“I think it’s a theory that could be credible,” McEnany added.
Faulkner wrapped up their theorizing by claiming the Supreme Court could provide a chance for Harris to “stand up” and find a job “she actually relishes and would love to be able to do” and “do something great.”
At the same time, the Fox host eventually admitted this was all just unfounded punditry not backed up by any reporting.
“We don’t know,” she added. “And the reporting we point to is just about the dissension and drama behind the scenes and her low poll numbers.”
Faulkner concluded: “Would she even be in the running? We don’t know. But would she then turn and embrace the job she has? It might be interesting to see as well.”
Not everyone was sold, though. Fox News chief political anchor Bret Baier noted later in the program that he found it “a little tough to get to have Kamala Harris replaced as vice-president” to become a Supreme Court justice, adding that “it’s a stretch to get there.”
NBC News correspondent Peter Alexander first posed the question to White House press secretary Jen Psaki, who had already said she wasn’t going to discuss any speculation about the Supreme Court as Breyer had not publicly announced his retirement.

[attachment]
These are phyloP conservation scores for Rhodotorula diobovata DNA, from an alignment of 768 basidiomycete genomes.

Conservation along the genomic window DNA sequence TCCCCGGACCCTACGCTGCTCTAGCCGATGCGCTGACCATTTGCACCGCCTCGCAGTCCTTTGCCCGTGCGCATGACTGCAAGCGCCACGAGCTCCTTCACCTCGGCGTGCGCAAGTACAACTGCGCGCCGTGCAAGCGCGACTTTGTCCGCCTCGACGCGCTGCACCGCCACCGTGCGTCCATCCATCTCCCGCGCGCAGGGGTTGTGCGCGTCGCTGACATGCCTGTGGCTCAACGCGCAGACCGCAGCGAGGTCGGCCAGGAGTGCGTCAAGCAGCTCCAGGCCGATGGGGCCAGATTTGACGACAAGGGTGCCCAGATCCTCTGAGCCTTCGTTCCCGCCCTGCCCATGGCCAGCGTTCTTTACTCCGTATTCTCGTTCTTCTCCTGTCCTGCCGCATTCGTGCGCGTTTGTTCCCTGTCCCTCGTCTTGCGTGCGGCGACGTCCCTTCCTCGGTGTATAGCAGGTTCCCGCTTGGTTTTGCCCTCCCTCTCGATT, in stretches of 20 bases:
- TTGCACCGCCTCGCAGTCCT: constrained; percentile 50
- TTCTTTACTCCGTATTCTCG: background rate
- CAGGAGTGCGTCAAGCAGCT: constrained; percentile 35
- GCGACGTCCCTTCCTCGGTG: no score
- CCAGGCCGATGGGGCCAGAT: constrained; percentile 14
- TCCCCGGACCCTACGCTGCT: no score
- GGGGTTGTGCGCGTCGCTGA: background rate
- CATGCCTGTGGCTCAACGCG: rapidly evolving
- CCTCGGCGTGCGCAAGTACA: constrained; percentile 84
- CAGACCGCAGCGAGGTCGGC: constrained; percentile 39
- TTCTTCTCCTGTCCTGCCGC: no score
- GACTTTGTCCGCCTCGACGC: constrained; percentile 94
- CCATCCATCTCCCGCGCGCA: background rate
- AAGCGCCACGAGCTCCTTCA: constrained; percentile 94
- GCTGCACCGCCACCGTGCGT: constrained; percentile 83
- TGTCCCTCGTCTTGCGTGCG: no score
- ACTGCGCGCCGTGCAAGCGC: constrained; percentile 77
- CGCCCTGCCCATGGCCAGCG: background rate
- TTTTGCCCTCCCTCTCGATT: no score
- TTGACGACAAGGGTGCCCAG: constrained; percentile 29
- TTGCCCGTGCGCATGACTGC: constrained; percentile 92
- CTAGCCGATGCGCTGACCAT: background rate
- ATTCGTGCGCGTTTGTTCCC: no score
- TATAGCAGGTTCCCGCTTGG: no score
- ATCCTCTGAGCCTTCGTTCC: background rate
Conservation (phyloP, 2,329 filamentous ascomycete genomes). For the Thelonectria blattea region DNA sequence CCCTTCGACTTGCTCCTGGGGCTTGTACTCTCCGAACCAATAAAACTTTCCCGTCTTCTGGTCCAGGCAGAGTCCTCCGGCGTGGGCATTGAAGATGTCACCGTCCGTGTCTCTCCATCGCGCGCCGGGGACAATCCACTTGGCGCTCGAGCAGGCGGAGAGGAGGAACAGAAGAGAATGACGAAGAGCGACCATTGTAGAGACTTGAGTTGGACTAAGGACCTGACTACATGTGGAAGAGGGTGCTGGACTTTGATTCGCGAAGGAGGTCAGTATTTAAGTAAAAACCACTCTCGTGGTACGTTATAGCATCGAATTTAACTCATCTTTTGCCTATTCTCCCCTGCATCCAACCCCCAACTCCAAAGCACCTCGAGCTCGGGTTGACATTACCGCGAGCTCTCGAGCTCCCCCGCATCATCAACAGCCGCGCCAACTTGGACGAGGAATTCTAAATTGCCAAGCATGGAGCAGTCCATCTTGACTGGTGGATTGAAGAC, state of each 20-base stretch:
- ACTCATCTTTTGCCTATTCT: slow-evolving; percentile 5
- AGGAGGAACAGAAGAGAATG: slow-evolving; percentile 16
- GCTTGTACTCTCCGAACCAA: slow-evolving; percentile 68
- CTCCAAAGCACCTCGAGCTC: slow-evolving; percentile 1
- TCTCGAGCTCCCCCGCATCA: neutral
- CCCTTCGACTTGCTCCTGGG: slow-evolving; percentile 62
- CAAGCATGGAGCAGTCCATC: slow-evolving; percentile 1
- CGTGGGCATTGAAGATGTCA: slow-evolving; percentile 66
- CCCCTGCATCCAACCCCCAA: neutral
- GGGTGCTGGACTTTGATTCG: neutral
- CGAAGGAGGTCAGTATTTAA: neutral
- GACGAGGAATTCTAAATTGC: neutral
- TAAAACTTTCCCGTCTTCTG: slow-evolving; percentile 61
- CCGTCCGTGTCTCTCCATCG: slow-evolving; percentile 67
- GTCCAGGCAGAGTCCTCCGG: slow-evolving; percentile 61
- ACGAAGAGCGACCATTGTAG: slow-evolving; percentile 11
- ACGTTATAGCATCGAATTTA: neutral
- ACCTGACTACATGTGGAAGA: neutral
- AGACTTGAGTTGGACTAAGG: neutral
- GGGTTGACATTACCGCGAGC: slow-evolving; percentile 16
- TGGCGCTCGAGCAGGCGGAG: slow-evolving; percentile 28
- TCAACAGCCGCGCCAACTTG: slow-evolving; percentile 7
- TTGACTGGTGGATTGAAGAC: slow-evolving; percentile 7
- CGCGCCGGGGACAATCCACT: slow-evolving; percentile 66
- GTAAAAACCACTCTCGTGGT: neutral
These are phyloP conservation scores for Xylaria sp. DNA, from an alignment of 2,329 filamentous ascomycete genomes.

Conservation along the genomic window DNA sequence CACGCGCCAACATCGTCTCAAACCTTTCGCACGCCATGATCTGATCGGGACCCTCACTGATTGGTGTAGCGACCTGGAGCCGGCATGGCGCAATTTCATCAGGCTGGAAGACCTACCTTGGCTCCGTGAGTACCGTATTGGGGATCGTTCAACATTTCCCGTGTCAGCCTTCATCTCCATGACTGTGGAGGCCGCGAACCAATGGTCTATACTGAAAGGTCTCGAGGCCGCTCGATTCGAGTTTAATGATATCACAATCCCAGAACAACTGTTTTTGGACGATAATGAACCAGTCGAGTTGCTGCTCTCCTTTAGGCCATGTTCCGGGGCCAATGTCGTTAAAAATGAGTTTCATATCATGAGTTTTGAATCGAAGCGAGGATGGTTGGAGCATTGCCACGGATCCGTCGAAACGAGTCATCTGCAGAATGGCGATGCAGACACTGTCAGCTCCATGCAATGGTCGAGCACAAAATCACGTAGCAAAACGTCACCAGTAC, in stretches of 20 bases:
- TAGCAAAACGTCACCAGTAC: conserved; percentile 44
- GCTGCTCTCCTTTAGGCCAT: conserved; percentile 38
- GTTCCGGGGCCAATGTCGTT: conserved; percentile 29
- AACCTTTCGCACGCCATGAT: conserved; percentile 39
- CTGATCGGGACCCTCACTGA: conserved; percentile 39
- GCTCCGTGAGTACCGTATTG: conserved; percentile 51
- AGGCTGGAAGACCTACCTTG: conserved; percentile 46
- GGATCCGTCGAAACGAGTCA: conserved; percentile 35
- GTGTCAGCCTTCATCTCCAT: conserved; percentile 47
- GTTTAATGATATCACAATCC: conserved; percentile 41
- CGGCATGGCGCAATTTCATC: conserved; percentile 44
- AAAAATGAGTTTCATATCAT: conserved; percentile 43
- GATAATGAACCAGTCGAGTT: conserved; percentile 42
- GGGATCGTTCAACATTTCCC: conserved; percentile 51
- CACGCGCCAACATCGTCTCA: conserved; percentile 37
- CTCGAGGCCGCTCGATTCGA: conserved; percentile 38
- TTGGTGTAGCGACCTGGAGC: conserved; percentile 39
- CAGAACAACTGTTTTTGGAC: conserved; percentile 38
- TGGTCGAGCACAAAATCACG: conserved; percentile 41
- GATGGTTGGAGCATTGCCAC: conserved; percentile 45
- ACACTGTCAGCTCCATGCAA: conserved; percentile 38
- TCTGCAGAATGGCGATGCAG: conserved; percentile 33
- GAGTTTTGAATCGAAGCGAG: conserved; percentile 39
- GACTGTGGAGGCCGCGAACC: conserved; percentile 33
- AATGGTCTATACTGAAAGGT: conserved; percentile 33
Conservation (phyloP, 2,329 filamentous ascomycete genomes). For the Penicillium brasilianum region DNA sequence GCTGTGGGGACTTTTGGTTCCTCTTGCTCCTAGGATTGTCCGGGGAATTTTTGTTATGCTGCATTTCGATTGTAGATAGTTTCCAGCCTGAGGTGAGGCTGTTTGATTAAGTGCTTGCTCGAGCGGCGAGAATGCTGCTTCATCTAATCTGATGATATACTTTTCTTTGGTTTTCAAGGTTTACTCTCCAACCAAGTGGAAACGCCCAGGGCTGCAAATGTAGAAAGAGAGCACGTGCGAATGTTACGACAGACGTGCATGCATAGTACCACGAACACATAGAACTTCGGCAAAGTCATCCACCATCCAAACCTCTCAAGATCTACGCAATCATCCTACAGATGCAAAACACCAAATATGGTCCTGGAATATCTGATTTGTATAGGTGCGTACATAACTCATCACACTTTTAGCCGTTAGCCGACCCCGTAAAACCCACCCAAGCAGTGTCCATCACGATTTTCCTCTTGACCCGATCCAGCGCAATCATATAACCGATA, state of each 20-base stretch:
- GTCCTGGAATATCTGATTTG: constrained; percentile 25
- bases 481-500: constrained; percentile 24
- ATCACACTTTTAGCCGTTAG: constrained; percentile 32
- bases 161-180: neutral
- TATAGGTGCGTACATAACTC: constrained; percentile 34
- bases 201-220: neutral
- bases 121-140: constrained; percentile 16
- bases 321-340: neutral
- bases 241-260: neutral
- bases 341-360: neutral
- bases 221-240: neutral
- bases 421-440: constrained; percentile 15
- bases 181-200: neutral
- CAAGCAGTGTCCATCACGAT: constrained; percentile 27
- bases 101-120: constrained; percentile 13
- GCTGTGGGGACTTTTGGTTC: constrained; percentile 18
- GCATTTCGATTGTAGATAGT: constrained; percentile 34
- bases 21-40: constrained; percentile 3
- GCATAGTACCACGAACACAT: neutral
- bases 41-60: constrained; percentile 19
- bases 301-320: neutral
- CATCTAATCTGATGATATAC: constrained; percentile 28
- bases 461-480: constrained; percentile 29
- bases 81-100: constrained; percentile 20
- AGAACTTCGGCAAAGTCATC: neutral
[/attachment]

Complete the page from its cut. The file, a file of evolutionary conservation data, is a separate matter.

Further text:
“Any scenario the president would select his Vice-President Kamala Harris for the Supreme Court?” Alexander asked, prompting the press secretary to wave it off.
Fox News White House correspondent Peter Doocy, though, remained undeterred.
"When you are asked about the vice president possibly being selected as a Supreme Court nominee, you said you are not going to speak to any considerations. Does that mean she is being considered?” Doocy wondered, only for Psaki to reiterate that she wasn’t going to speak about the court.
Doocy then tried to “theoretically” ask her about a “hypothetical” nomination of Harris, namelessly referencing her as a former “attorney general of a large state” that could be “an attractive candidate” for an open Supreme Court slot.
“I see what you did there, Peter,” the press secretary responded before reaffirming Biden’s intention to run for re-election in 2024 with Harris as his running mate.
While Fox News anchor Sandra Smith quickly reacted to the briefing exchange by noting that Psaki “did not say no” to a possible Harris nomination, CNN host Abby Phillips poured cold water on the far-fetched notion on Wednesday afternoon.
“I like to call this Supreme Court fan-fiction in which a lot of people who have ideas about, you know, who could be on the court throw them out regardless of whether they are feasible,” she said on CNN Newsroom.
“It’s not to say that maybe she might even want to be on the court but the reality is, in Washington, there is a 50/50 split in the United States Senate,” Phillips continued. “She is the tie-breaking vote. There’s really no guarantee that someone who is very clearly a political figure would be able to get through that process. That’s just the reality.”
This article has been updated to correct and fully reflect Jonathan Turley's comments during the Fox News segment.